The Art of Making Dental Depot’s Trains

In addition to dentistry, Dental Depot is known for its trains. And it’s the outside trains that people notice first. The first outdoor train was built in the mid-1980s by Dave Piette, a family friend of Dental Depot founding family the Ashmores. He built the train in his backyard but was so large it had to be crane-lifted over the fence in order to move it to its permanent home in front of the Central OKC office.

“We used to go down to Mr. Piette’s house [as he was building the train],” recalled Pam Foster, Dental Depot’s first employee. “We would get to look at it and go stand on it and watch it being built. And also the water tower, we were so excited, and people loved it.”

Then, in 2000, Piette built a second train featuring a larger locomotive engine than the first, and a caboose, to display at the new South OKC office. But, creating trains regularly as the business began to grow, that was a major undertaking without much of a blueprint to help along the way.

John Argo, a welder and now a Dental Depot veteran of a decade, had never built a train before, but when Dr. Glenn asked if he could do it, he thought, “Well, I guess I could.”

“I didn’t know; I was just trying to copy something,” Argo said of his first attempt at building a Dental Depot train. “I had to go measure the train at 104th.

The first train that Argo built now sits outside of the Dallas office, but it is the Edmond train that holds the title of the first “modern” Dental Depot train.

“Edmond was the first re-designed train,” Argo said. “We took the fireboxes out of my parent’s coal-burning furnace — a 1928 home near the Beta house in Norman — and used those to help design and build the new train.

“Part of the challenge from the beginning has been [figuring out] what makes a train, a train. What do you absolutely need and what don’t you need,” said Nick Richardson, director of facilities and construction.

The redesigned trains are based on the 4-4-0 American type trains, so named for the wheel arrangement – four leading wheels, four drive wheels and zero trailing wheels, and their country of origin This style dates back to 1836, but flourished throughout the 19th century as it allowed for larger, heavier loads and helped the U.S. expand westward.

Our trains don’t necessarily follow the 4-4-0 wheel placement, but they are adapted from the popular body design of the 19th-century American style.

“It’s kind of like a big recycled art project. Anything is fair game as long as it looks like it could be part of a train,” Argo said.

In fact, most people don’t realize that not a single Dental Depot train is the same. Partly because the process has been adjusted and refined with each project, but also because the materials used are all donated or found and stockpiled for later use.

“Every train has been handcrafted. None of them are the same,” Richardson said. “They all have their own story, like the offices themselves.”

Over the years, the team has developed a more streamlined way of creating the trains. Still, they say that they run into hiccups during the process, many times because the technology changes and they need to innovate new ways of doing things.

Today, the frames, including the cab and the pressure tank, are made by Caliber Steele. The pressure tanks are provided by Shady Nook, a well company. Everything else is completed by the facilities team and includes some very creative building materials, such as smoker lids, which are used to make the steam domes. And the round things you see on top of the domes, those were once trailer hitch balls.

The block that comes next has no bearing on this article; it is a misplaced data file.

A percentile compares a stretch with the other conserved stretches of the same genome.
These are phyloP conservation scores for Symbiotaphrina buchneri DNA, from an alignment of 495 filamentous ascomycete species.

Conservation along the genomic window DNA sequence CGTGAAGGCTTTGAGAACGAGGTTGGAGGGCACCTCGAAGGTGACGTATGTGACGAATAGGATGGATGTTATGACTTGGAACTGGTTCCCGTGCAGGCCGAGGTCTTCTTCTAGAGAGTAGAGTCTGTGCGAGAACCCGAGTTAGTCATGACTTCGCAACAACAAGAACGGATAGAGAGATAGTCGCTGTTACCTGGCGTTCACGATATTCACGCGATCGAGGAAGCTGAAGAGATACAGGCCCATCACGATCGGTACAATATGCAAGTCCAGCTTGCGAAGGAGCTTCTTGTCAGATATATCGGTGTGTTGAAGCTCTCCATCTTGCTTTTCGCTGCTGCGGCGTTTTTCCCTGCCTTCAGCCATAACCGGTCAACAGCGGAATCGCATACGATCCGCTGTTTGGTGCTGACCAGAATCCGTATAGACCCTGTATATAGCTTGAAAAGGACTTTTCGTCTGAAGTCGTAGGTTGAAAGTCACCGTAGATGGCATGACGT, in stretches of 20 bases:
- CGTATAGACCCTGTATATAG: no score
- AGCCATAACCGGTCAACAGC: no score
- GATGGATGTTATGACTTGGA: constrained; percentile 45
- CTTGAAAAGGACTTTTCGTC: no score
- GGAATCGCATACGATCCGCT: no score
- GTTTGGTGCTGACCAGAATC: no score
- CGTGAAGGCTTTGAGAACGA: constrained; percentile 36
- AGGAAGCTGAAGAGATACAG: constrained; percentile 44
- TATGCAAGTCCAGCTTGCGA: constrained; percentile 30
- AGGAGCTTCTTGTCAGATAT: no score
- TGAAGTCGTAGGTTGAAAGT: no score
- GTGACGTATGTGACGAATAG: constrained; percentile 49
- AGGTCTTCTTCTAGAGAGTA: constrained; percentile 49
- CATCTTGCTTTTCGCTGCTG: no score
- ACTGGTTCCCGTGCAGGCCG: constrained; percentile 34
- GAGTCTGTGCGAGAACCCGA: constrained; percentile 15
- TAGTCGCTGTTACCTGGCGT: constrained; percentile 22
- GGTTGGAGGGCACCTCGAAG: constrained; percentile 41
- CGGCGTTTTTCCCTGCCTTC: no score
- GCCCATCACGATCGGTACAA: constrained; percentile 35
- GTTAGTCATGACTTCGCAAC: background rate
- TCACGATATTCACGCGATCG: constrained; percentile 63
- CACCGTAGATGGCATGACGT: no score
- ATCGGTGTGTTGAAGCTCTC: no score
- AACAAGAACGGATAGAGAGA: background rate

“The cowcatcher took some figuring,” Argo said. “I thought, there must be some formula you could use. We finally figured out to use a template. What used to take about three days is now about three hours.”

The next thing on the team’s list is to find an inverted funnel to help make the smokestack — one of the most difficult parts of the train to create.

In the beginning, the team would bend a sheet of steel by standing on it. They also tried a hand roller that requires two people to crank it. Eventually, they were able to find a company to make the cones for them, but ideally, they would like to find a piece that can be upcycled to fit the trains.

Still, every project remains something special, a labor of creativity and love. And each year, the Dental Depot booth at the Oklahoma State Fair shows off a finished piece. Although visitors may not realize it, they are the first people to have the opportunity to experience these unique pieces of art. It is never the same train, and usually, the train that displays at the fair is the same train that will be installed at the next new Dental Depot office.

Luckily, the Oklahoma State Fair is right around the corner, and you too can be one of the first in the state to experience our newest work of art. Find us at the Oklahoma State Fair Grounds, in the new Bennett Event Center, September 13- 23, 2018. We’ll also have Plinko for prizes, 40th Anniversary fan giveaways, the ability to request appointments and special appearances by our dentists and Smiley O’Riley!

And if you’re ever in Yukon on a Saturday morning, be sure to stop and join us in front of our Yukon office on Shedeck Parkway for a free ride on our other work of art, our Dental Depot Express train ride complete with its own outdoor depot and train park! For more information about our fun, free train rides aboard the Dental Depot Express in Yukon, click here.

Want to know more about trains? Plan a trip to see our friends at the Oklahoma Railway Museum!

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